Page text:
Nav: Home

SUTD researchers developed customizable microfluidic nozzles for generating complex emulsions

January 31, 2019

Droplets or emulsions are widely employed in the fields of drug delivery, chemical analysis, biological assays and material synthesis. Emulsions can be created using a microfluidic device that allows generation of droplets of one phase dispersed in an immiscible phase. Unlike bulk emulsification process, microfluidic devices allow for controlled generation of droplets with high monodispersity.

Microfluidic droplet generators are being made by various methods including photolithography, manual assembly of fluidic units and 3D printing. It is challenging to achieve a balance between ease of fabrication of devices and complexity of emulsions produced. Developing a customisable droplet generator that can produce emulsions of varying size and complexity is of great interest. Such devices can be employed for different applications to produce custom-made emulsions. To this end, researchers from the Singapore University of Technology and Design (SUTD) developed a modular approach to fabricate microfluidic axisymmetric droplet generators with distinct modules of 3D printed fittings, needles and tubes.

A single device was made by co-axially aligning a 3D printed connector and needle secured by elastic tubes. The plug-and-play fabrication of these devices allowed for facile reconfiguration and customisation. Each module of the device can be individually altered, and additional modules can be easily attached to vary the type of emulsions. Droplets of varying diameters can be produced by switching the needles attached to the device, and the researchers have achieved a minimum diameter of 332 ± 10 μm for the needle of standard inner diameter of 60 μm. The devices were extended in serial and parallel directions by using appropriate fittings that produced double emulsions and Janus particles.

"By using simple fittings and low-cost units, we were able to rapidly prototype the device in a plug-and -play way. We demonstrated the customisability of the devices by producing simple and complex emulsions by assembling multiple modules together," said SUTD Assistant Professor Michinao Hashimoto.

This work has been published in RSC Advances, an esteemed journal that encourages high quality multi-disciplinary research. Sindhu Vijayan, a graduate student at SUTD also participated in this research project.
-end-


Singapore University of Technology and Design

Related Droplets Articles:

Airborne viruses live for 45 minutes
Australian scientists from Queensland University of Technology and The University of Queensland have developed a new technique to study how some common disease causing bacteria can spread up to 4m and remain alive in the air for up to 45 minutes.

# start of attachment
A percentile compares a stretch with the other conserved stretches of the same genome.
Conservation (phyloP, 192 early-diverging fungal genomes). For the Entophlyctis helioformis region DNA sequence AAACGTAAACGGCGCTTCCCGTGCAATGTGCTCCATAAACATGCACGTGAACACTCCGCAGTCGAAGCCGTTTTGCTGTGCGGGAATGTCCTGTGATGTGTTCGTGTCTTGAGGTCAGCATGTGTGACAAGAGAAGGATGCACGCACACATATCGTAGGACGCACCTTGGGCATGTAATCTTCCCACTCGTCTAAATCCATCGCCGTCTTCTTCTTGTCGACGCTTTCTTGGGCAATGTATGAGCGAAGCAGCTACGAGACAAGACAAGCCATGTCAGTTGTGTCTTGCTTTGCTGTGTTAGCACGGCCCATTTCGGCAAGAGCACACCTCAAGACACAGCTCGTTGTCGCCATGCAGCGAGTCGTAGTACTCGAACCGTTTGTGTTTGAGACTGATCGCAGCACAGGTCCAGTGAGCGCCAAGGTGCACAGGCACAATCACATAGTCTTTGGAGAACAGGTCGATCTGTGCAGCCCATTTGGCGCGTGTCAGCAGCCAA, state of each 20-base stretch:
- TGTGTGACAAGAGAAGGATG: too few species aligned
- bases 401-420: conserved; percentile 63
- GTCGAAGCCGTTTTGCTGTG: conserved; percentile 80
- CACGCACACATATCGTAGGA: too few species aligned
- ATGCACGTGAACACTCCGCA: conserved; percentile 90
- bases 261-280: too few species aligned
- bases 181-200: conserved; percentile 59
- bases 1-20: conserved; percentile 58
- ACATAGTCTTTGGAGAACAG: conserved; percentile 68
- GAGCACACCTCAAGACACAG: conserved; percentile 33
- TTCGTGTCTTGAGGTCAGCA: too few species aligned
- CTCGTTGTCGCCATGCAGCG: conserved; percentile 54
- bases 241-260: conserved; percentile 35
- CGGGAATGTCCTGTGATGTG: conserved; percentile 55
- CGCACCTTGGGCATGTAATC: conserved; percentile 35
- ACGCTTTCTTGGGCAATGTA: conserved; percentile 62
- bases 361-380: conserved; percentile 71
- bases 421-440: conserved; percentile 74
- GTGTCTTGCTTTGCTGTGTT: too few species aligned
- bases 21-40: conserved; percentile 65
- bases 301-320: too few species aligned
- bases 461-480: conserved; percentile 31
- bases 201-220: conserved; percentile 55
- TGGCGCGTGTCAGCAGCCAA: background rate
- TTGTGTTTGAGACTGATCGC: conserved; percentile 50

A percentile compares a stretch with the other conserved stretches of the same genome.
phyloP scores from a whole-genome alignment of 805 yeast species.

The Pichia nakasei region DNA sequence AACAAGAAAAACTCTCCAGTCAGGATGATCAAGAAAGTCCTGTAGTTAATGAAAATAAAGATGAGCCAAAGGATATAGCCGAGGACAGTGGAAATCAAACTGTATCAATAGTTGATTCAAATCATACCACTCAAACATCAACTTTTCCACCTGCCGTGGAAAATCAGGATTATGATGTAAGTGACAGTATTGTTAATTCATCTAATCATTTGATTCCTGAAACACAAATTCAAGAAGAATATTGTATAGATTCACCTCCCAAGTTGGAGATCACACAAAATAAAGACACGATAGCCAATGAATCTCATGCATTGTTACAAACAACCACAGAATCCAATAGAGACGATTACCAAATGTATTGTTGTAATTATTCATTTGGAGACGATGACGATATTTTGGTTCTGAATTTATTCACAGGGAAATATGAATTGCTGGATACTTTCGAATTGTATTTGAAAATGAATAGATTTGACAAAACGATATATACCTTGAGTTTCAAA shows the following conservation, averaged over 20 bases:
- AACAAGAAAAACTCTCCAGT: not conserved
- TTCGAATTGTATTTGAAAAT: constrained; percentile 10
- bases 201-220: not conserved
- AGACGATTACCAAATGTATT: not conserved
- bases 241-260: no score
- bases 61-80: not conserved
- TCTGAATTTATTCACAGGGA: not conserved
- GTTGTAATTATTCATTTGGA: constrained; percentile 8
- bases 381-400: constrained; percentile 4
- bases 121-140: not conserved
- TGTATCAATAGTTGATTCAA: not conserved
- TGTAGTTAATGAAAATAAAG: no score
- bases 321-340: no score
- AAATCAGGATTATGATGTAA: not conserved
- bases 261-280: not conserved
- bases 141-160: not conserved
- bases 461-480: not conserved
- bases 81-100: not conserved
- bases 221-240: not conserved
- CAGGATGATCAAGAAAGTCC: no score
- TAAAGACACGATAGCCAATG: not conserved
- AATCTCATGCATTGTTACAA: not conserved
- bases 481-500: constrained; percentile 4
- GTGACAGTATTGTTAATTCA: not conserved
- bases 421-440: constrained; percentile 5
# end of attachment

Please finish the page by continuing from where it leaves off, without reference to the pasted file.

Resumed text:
Helium droplets offer new precision to single-molecule laser measurement
Chemical reactions necessarily involve molecules coming together, and the way they interact can depend on how they are aligned relative to each other.
New theory predicts wetted area of droplets colliding with flat surface
Japanese researchers have succeeded in deriving a theoretical formula that quantitatively predicts the wetting and spreading behavior of droplets that collide with the flat surface of a solid material.
Water is surprisingly ordered on the nanoscale
Researchers from EPFL have shown that the surface of minuscule water drops with a 100 nm size is surprisingly ordered.
Jumping droplets extinguish unpredictable hotspots in electronics
The performance of electronic devices is constrained by their inability to evenly dissipate the waste heat they produce.
Jumping droplets whisk away hotspots in electronics
Engineers have developed a technology to cool hotspots in high-performance electronics using the same physical phenomenon that cleans the wings of cicadas.
Understanding what's happening inside liquid droplets
For most people, the drip, drip, drip of a leaking faucet would be an annoyance.
Understanding breakups
As interest and demand for nanotechnology continues to rise, so will the need for nanoscale printing and spraying, which relies on depositing tiny drops of liquid onto a surface.
Movable microplatform floats on a sea of droplets
A platform floating on tiny droplets, using hydrophobic and hydrophilic surfaces, could provide precise motion control for optical devices, MEMS and other systems.
New Zealand glowworms' sticky 'fishing lines' use moist, urea droplets to trap prey
The sticky fishing lines produced by New Zealand glowworms to trap their insect prey are spaced with water-absorbent droplets containing urea, according to a study published Dec.

Related Droplets Reading:

Best Science Podcasts 2019

We have hand picked the best science podcasts for 2019. Sit back and enjoy new science podcasts updated daily from your favorite science news services and scientists.
Now Playing: TED Radio Hour

Bias And Perception
How does bias distort our thinking, our listening, our beliefs... and even our search results? How can we fight it? This hour, TED speakers explore ideas about the unconscious biases that shape us. Guests include writer and broadcaster Yassmin Abdel-Magied, climatologist J. Marshall Shepherd, journalist Andreas Ekström, and experimental psychologist Tony Salvador.
Now Playing: Science for the People

#513 Dinosaur Tails
This week: dinosaurs! We're discussing dinosaur tails, bipedalism, paleontology public outreach, dinosaur MOOCs, and other neat dinosaur related things with Dr. Scott Persons from the University of Alberta, who is also the author of the book "Dinosaurs of the Alberta Badlands".